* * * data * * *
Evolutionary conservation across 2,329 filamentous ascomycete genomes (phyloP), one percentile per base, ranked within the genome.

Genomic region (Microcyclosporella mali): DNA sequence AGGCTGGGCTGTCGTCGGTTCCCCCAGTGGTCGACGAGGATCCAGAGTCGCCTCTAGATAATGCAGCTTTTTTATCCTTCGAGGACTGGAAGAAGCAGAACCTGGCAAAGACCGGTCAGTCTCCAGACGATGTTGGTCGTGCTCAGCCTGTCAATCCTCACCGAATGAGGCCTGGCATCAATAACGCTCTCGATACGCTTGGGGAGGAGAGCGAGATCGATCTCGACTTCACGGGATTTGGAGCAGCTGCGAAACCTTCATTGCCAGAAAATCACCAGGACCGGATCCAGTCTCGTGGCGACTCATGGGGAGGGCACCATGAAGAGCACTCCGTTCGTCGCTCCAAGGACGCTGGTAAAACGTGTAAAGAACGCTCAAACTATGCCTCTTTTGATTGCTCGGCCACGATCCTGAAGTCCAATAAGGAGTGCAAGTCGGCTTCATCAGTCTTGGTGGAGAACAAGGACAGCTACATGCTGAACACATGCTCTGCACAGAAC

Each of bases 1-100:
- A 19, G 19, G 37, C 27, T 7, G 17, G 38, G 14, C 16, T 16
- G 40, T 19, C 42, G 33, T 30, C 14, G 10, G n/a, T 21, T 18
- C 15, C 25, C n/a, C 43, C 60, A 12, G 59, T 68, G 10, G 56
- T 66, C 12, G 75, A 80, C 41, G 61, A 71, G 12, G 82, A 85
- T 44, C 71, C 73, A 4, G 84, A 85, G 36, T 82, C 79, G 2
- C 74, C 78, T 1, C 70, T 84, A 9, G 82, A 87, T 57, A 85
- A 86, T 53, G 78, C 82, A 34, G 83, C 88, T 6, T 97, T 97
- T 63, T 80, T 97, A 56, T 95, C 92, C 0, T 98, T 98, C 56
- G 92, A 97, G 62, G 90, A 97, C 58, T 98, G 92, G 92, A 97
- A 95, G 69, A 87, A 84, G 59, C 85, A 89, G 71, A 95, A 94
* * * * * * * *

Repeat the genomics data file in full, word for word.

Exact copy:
Evolutionary conservation across 2,329 filamentous ascomycete genomes (phyloP), one percentile per base, ranked within the genome.

Genomic region (Microcyclosporella mali): DNA sequence AGGCTGGGCTGTCGTCGGTTCCCCCAGTGGTCGACGAGGATCCAGAGTCGCCTCTAGATAATGCAGCTTTTTTATCCTTCGAGGACTGGAAGAAGCAGAACCTGGCAAAGACCGGTCAGTCTCCAGACGATGTTGGTCGTGCTCAGCCTGTCAATCCTCACCGAATGAGGCCTGGCATCAATAACGCTCTCGATACGCTTGGGGAGGAGAGCGAGATCGATCTCGACTTCACGGGATTTGGAGCAGCTGCGAAACCTTCATTGCCAGAAAATCACCAGGACCGGATCCAGTCTCGTGGCGACTCATGGGGAGGGCACCATGAAGAGCACTCCGTTCGTCGCTCCAAGGACGCTGGTAAAACGTGTAAAGAACGCTCAAACTATGCCTCTTTTGATTGCTCGGCCACGATCCTGAAGTCCAATAAGGAGTGCAAGTCGGCTTCATCAGTCTTGGTGGAGAACAAGGACAGCTACATGCTGAACACATGCTCTGCACAGAAC

Each of bases 1-100:
- A 19, G 19, G 37, C 27, T 7, G 17, G 38, G 14, C 16, T 16
- G 40, T 19, C 42, G 33, T 30, C 14, G 10, G n/a, T 21, T 18
- C 15, C 25, C n/a, C 43, C 60, A 12, G 59, T 68, G 10, G 56
- T 66, C 12, G 75, A 80, C 41, G 61, A 71, G 12, G 82, A 85
- T 44, C 71, C 73, A 4, G 84, A 85, G 36, T 82, C 79, G 2
- C 74, C 78, T 1, C 70, T 84, A 9, G 82, A 87, T 57, A 85
- A 86, T 53, G 78, C 82, A 34, G 83, C 88, T 6, T 97, T 97
- T 63, T 80, T 97, A 56, T 95, C 92, C 0, T 98, T 98, C 56
- G 92, A 97, G 62, G 90, A 97, C 58, T 98, G 92, G 92, A 97
- A 95, G 69, A 87, A 84, G 59, C 85, A 89, G 71, A 95, A 94